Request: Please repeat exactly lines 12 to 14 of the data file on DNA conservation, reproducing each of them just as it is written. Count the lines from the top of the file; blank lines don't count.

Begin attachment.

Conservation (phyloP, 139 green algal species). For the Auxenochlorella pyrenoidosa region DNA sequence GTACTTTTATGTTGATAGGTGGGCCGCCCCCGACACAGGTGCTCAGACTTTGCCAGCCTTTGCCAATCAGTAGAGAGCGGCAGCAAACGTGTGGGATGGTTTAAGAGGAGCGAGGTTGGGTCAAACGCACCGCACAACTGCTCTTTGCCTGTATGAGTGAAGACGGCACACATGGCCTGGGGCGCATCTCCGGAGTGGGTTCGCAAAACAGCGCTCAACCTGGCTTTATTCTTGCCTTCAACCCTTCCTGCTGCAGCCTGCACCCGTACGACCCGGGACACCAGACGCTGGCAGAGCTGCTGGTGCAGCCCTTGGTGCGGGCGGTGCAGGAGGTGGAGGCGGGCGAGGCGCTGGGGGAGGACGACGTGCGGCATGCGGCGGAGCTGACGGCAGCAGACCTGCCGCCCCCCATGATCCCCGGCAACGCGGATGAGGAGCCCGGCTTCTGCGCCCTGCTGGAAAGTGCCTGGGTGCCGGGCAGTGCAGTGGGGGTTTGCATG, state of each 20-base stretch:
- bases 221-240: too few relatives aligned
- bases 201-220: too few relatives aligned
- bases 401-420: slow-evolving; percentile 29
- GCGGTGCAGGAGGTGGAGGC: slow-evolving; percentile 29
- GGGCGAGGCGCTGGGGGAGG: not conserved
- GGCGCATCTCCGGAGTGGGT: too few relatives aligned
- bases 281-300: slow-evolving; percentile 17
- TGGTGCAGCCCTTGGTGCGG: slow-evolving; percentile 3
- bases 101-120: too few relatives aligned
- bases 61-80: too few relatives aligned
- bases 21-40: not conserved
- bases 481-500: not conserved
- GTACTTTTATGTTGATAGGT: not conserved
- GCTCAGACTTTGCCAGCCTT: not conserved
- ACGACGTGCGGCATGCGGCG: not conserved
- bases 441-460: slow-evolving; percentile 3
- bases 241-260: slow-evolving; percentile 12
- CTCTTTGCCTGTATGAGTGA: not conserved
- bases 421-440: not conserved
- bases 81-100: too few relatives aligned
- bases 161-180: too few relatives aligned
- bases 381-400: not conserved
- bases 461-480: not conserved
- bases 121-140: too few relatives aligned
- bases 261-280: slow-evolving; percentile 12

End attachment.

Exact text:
- bases 21-40: not conserved
- bases 481-500: not conserved
- GTACTTTTATGTTGATAGGT: not conserved